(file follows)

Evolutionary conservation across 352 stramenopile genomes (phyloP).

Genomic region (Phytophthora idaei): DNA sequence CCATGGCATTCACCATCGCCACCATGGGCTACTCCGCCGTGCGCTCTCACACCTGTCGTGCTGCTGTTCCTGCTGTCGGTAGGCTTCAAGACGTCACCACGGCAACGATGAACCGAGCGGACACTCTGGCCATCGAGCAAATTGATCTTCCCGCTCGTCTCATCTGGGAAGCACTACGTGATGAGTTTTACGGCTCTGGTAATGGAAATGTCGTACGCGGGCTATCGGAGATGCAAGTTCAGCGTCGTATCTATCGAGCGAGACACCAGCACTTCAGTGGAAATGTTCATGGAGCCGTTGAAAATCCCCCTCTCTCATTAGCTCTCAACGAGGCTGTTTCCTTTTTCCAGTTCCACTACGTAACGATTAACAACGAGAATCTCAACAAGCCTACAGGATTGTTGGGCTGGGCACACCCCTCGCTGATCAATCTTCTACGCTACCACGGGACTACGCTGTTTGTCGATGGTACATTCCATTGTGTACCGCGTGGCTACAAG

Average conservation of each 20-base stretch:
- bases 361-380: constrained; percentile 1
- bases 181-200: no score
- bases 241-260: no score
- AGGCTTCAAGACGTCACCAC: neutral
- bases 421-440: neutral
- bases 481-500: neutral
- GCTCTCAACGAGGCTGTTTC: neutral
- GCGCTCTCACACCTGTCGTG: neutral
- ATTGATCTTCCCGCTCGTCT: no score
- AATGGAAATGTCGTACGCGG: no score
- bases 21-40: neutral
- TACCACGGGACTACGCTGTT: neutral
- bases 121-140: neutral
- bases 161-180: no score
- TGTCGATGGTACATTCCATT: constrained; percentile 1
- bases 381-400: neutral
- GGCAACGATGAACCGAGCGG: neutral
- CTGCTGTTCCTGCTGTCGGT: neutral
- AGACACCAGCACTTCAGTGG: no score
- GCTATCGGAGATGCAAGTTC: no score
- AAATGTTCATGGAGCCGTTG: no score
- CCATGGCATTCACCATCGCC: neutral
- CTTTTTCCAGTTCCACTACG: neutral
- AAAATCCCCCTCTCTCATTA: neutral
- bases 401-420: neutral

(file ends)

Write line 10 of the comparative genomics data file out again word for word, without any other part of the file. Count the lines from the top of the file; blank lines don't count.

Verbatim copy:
- GCTCTCAACGAGGCTGTTTC: neutral